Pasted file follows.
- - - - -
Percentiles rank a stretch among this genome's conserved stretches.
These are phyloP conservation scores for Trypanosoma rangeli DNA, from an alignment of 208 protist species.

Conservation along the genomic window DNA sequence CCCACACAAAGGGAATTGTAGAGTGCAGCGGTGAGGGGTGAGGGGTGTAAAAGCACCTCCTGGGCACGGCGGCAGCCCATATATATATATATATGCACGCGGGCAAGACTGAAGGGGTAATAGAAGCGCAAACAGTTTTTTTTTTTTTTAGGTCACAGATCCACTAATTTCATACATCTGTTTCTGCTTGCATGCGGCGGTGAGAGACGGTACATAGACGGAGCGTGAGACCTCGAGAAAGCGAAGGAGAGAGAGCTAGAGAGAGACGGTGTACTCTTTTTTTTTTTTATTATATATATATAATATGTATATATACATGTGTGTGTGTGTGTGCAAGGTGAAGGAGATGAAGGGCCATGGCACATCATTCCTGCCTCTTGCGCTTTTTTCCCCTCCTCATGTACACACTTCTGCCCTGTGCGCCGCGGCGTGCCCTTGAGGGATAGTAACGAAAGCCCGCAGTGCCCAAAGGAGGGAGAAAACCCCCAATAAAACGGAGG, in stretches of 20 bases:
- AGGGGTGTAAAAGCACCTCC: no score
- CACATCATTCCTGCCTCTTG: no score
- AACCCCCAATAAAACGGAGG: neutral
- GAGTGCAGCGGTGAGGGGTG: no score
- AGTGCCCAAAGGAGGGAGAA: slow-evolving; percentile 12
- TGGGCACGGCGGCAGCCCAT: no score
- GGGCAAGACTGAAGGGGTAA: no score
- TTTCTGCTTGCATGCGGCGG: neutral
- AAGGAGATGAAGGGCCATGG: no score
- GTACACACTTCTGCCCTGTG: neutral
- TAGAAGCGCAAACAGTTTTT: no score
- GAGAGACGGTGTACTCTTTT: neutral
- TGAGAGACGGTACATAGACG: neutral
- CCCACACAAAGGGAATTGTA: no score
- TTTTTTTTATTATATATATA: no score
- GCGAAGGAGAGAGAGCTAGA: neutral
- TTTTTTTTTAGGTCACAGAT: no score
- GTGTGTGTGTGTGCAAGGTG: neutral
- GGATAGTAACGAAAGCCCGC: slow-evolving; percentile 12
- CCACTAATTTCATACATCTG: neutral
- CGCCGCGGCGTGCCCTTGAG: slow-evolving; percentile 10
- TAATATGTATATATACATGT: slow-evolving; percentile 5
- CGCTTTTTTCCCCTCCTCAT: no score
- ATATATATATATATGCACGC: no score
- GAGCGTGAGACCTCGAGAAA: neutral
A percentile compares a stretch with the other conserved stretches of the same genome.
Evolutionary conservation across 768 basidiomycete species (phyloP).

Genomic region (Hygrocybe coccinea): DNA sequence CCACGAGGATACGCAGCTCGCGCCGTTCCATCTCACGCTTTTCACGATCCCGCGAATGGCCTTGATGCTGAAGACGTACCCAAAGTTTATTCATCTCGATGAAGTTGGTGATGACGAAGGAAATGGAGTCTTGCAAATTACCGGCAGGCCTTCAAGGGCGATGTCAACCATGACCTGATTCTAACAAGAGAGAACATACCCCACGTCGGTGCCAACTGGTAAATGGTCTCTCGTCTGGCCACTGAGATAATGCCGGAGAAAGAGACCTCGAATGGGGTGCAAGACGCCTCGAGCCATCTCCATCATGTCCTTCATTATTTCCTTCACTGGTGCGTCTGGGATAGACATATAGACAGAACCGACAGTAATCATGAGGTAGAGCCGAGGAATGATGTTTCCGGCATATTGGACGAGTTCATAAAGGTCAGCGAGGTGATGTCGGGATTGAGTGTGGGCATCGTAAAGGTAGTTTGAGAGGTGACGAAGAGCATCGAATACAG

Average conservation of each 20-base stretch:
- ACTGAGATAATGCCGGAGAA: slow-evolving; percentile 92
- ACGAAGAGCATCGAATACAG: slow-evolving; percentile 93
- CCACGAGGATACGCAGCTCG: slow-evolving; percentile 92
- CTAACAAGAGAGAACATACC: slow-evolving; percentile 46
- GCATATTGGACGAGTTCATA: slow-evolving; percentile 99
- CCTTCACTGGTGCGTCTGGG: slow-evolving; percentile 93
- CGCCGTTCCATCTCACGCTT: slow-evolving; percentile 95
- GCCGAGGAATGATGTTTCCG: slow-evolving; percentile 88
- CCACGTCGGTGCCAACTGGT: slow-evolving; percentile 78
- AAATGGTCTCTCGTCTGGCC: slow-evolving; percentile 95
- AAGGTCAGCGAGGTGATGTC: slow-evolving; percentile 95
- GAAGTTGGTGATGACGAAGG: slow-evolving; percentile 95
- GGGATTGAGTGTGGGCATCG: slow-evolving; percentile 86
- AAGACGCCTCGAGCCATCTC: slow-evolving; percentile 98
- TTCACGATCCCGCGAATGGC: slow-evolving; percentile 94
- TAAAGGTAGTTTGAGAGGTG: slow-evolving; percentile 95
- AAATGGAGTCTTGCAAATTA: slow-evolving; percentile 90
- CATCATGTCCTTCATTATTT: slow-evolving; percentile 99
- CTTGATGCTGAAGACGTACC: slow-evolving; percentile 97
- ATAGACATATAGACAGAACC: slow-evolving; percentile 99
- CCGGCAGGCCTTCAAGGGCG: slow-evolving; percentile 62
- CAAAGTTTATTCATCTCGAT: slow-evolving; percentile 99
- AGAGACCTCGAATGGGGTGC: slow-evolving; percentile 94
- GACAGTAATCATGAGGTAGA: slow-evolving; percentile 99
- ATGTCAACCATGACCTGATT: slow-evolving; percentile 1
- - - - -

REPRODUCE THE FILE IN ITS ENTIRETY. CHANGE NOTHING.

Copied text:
Percentiles rank a stretch among this genome's conserved stretches.
These are phyloP conservation scores for Trypanosoma rangeli DNA, from an alignment of 208 protist species.

Conservation along the genomic window DNA sequence CCCACACAAAGGGAATTGTAGAGTGCAGCGGTGAGGGGTGAGGGGTGTAAAAGCACCTCCTGGGCACGGCGGCAGCCCATATATATATATATATGCACGCGGGCAAGACTGAAGGGGTAATAGAAGCGCAAACAGTTTTTTTTTTTTTTAGGTCACAGATCCACTAATTTCATACATCTGTTTCTGCTTGCATGCGGCGGTGAGAGACGGTACATAGACGGAGCGTGAGACCTCGAGAAAGCGAAGGAGAGAGAGCTAGAGAGAGACGGTGTACTCTTTTTTTTTTTTATTATATATATATAATATGTATATATACATGTGTGTGTGTGTGTGCAAGGTGAAGGAGATGAAGGGCCATGGCACATCATTCCTGCCTCTTGCGCTTTTTTCCCCTCCTCATGTACACACTTCTGCCCTGTGCGCCGCGGCGTGCCCTTGAGGGATAGTAACGAAAGCCCGCAGTGCCCAAAGGAGGGAGAAAACCCCCAATAAAACGGAGG, in stretches of 20 bases:
- AGGGGTGTAAAAGCACCTCC: no score
- CACATCATTCCTGCCTCTTG: no score
- AACCCCCAATAAAACGGAGG: neutral
- GAGTGCAGCGGTGAGGGGTG: no score
- AGTGCCCAAAGGAGGGAGAA: slow-evolving; percentile 12
- TGGGCACGGCGGCAGCCCAT: no score
- GGGCAAGACTGAAGGGGTAA: no score
- TTTCTGCTTGCATGCGGCGG: neutral
- AAGGAGATGAAGGGCCATGG: no score
- GTACACACTTCTGCCCTGTG: neutral
- TAGAAGCGCAAACAGTTTTT: no score
- GAGAGACGGTGTACTCTTTT: neutral
- TGAGAGACGGTACATAGACG: neutral
- CCCACACAAAGGGAATTGTA: no score
- TTTTTTTTATTATATATATA: no score
- GCGAAGGAGAGAGAGCTAGA: neutral
- TTTTTTTTTAGGTCACAGAT: no score
- GTGTGTGTGTGTGCAAGGTG: neutral
- GGATAGTAACGAAAGCCCGC: slow-evolving; percentile 12
- CCACTAATTTCATACATCTG: neutral
- CGCCGCGGCGTGCCCTTGAG: slow-evolving; percentile 10
- TAATATGTATATATACATGT: slow-evolving; percentile 5
- CGCTTTTTTCCCCTCCTCAT: no score
- ATATATATATATATGCACGC: no score
- GAGCGTGAGACCTCGAGAAA: neutral
A percentile compares a stretch with the other conserved stretches of the same genome.
Evolutionary conservation across 768 basidiomycete species (phyloP).

Genomic region (Hygrocybe coccinea): DNA sequence CCACGAGGATACGCAGCTCGCGCCGTTCCATCTCACGCTTTTCACGATCCCGCGAATGGCCTTGATGCTGAAGACGTACCCAAAGTTTATTCATCTCGATGAAGTTGGTGATGACGAAGGAAATGGAGTCTTGCAAATTACCGGCAGGCCTTCAAGGGCGATGTCAACCATGACCTGATTCTAACAAGAGAGAACATACCCCACGTCGGTGCCAACTGGTAAATGGTCTCTCGTCTGGCCACTGAGATAATGCCGGAGAAAGAGACCTCGAATGGGGTGCAAGACGCCTCGAGCCATCTCCATCATGTCCTTCATTATTTCCTTCACTGGTGCGTCTGGGATAGACATATAGACAGAACCGACAGTAATCATGAGGTAGAGCCGAGGAATGATGTTTCCGGCATATTGGACGAGTTCATAAAGGTCAGCGAGGTGATGTCGGGATTGAGTGTGGGCATCGTAAAGGTAGTTTGAGAGGTGACGAAGAGCATCGAATACAG

Average conservation of each 20-base stretch:
- ACTGAGATAATGCCGGAGAA: slow-evolving; percentile 92
- ACGAAGAGCATCGAATACAG: slow-evolving; percentile 93
- CCACGAGGATACGCAGCTCG: slow-evolving; percentile 92
- CTAACAAGAGAGAACATACC: slow-evolving; percentile 46
- GCATATTGGACGAGTTCATA: slow-evolving; percentile 99
- CCTTCACTGGTGCGTCTGGG: slow-evolving; percentile 93
- CGCCGTTCCATCTCACGCTT: slow-evolving; percentile 95
- GCCGAGGAATGATGTTTCCG: slow-evolving; percentile 88
- CCACGTCGGTGCCAACTGGT: slow-evolving; percentile 78
- AAATGGTCTCTCGTCTGGCC: slow-evolving; percentile 95
- AAGGTCAGCGAGGTGATGTC: slow-evolving; percentile 95
- GAAGTTGGTGATGACGAAGG: slow-evolving; percentile 95
- GGGATTGAGTGTGGGCATCG: slow-evolving; percentile 86
- AAGACGCCTCGAGCCATCTC: slow-evolving; percentile 98
- TTCACGATCCCGCGAATGGC: slow-evolving; percentile 94
- TAAAGGTAGTTTGAGAGGTG: slow-evolving; percentile 95
- AAATGGAGTCTTGCAAATTA: slow-evolving; percentile 90
- CATCATGTCCTTCATTATTT: slow-evolving; percentile 99
- CTTGATGCTGAAGACGTACC: slow-evolving; percentile 97
- ATAGACATATAGACAGAACC: slow-evolving; percentile 99
- CCGGCAGGCCTTCAAGGGCG: slow-evolving; percentile 62
- CAAAGTTTATTCATCTCGAT: slow-evolving; percentile 99
- AGAGACCTCGAATGGGGTGC: slow-evolving; percentile 94
- GACAGTAATCATGAGGTAGA: slow-evolving; percentile 99
- ATGTCAACCATGACCTGATT: slow-evolving; percentile 1